By Bill Koenig
BMW AG’s i3 electric vehicle “is the most dramatically different car since the Model T,” a consultant said, describing the results of a teardown his firm performed on the model.
“If I were an executive, I would be thinking, ‘How am I going to compete with this?’” Sandy Munro, chief executive officer of Munro & Associates in Auburn Hills, MI, said in an interview on Tuesday.
Asked how important the model is on a scale of 1 to 10, Munro said it was “8 ½ to 9” for its extensive use of carbon fiber, which is lighter and stronger than other materials.
“The whole car, that’s an 11,” Munro said. “It’s got the best battery on the planet. This just isn’t carbon fiber. We’re blown away by this electric motor.”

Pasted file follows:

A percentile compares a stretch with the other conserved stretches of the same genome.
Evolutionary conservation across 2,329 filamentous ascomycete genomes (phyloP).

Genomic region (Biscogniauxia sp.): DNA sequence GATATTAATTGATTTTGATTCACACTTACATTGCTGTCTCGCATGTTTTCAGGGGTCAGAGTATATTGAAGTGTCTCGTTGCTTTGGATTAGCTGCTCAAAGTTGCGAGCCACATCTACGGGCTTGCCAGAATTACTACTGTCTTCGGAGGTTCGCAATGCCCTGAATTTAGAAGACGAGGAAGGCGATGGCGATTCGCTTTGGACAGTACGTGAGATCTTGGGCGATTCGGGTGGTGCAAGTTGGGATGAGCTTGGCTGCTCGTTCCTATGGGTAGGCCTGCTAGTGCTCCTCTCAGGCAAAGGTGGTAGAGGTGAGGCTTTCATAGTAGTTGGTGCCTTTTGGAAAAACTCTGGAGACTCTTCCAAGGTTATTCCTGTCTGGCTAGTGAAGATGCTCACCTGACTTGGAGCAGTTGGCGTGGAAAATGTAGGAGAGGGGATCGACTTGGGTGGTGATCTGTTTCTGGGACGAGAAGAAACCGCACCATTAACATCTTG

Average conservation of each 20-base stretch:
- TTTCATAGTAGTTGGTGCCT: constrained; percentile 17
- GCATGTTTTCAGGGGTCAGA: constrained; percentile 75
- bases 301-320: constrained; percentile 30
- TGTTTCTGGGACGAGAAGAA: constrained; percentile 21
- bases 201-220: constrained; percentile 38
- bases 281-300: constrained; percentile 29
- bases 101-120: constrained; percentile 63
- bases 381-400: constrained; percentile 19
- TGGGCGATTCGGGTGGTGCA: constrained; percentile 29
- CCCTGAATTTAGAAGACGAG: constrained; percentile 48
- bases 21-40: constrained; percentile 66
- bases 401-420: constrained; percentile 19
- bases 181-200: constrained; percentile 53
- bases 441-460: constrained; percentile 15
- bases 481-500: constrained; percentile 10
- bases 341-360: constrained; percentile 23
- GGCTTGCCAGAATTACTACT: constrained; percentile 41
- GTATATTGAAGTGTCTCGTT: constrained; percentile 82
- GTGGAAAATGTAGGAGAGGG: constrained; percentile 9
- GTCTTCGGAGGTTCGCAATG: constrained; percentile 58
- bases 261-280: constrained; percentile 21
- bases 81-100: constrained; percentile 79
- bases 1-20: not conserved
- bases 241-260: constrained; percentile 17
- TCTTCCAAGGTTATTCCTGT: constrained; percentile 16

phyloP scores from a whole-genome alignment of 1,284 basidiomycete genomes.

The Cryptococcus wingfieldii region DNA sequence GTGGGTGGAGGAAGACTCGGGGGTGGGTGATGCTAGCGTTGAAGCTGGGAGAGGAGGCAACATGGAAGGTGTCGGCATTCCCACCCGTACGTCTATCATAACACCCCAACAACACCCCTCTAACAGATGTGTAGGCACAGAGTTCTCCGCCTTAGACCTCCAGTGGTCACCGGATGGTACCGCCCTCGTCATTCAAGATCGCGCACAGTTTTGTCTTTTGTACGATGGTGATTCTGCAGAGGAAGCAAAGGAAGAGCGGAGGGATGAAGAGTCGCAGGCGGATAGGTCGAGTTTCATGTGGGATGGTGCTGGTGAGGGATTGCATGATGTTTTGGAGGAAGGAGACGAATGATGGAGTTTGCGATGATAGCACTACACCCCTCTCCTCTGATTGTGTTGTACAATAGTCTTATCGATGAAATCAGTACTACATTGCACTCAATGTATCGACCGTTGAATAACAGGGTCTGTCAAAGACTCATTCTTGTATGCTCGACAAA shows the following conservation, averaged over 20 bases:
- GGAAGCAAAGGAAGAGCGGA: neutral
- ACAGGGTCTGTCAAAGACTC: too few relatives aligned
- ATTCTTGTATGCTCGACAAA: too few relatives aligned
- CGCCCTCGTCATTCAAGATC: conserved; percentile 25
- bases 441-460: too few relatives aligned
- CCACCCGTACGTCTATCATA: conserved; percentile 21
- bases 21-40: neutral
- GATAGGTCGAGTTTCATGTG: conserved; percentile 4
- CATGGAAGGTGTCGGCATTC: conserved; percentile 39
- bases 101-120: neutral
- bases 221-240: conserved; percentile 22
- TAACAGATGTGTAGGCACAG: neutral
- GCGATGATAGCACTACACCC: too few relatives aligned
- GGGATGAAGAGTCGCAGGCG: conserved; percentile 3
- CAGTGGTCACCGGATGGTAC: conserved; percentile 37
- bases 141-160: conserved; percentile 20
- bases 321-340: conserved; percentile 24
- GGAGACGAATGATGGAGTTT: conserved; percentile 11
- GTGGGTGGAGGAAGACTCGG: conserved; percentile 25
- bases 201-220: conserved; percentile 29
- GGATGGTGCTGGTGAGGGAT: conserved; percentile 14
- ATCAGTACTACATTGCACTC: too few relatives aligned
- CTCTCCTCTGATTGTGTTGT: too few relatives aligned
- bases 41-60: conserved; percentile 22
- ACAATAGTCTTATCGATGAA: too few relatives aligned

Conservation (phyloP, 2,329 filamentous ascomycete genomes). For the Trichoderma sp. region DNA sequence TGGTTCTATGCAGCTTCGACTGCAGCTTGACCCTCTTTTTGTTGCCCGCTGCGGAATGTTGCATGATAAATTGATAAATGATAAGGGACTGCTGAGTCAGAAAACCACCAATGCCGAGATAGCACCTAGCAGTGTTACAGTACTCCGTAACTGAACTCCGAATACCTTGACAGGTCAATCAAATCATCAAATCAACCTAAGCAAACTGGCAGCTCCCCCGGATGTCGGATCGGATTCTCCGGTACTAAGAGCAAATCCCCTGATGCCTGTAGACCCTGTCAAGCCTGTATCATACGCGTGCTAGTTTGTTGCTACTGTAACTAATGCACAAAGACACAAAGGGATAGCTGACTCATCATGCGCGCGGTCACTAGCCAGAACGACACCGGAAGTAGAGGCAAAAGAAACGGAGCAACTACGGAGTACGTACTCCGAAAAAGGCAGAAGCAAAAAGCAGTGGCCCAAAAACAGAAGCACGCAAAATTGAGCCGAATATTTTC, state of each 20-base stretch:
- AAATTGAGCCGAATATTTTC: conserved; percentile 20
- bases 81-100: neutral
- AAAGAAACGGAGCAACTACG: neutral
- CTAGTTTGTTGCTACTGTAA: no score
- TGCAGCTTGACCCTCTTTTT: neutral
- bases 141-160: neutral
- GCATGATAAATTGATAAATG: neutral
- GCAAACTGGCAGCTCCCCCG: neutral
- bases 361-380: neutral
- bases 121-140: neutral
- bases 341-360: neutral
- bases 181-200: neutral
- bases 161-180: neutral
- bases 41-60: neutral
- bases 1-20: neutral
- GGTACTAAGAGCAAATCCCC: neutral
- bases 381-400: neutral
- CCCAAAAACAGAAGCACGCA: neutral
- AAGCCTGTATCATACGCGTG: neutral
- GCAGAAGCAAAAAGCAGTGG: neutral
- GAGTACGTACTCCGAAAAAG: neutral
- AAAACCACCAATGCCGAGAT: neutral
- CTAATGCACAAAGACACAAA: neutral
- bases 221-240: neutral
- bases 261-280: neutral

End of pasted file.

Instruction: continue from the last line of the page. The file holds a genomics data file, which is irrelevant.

The i3, which starts at about $42,400 can get up to 81 miles (130 kilometers) per change and that it can be recharged in about three-and-a-half hours.
Earlier in the day, Munro gave a presentation at the SAE World Congress in Detroit about the BMW model.
Munro estimates the tooling costs for the i3 are about a third compared with a conventional car with stamped steel parts.
“Not a lot of energy has to be put into the parts in order to build it,” Munro said of the i3.
Carbon fiber has been used in aerospace and race cars. Automakers haven’t widely used the material because “perception is reality,” Munro said. “The perception was carbon fiber is too expensive. R&D was needed. Nobody in North America wants to spend anything on R&D.”
Lighter weight materials have become a priority for automakers, which are under regulatory pressure to improve fuel efficiency and reduce emissions. Ford Motor Co. last year introduced a new aluminum version of its F-150 pickup. Companies are also looking into high-strength steels – where less steel is required – as a way to cut vehicle weight.
Published Date : 4/21/2015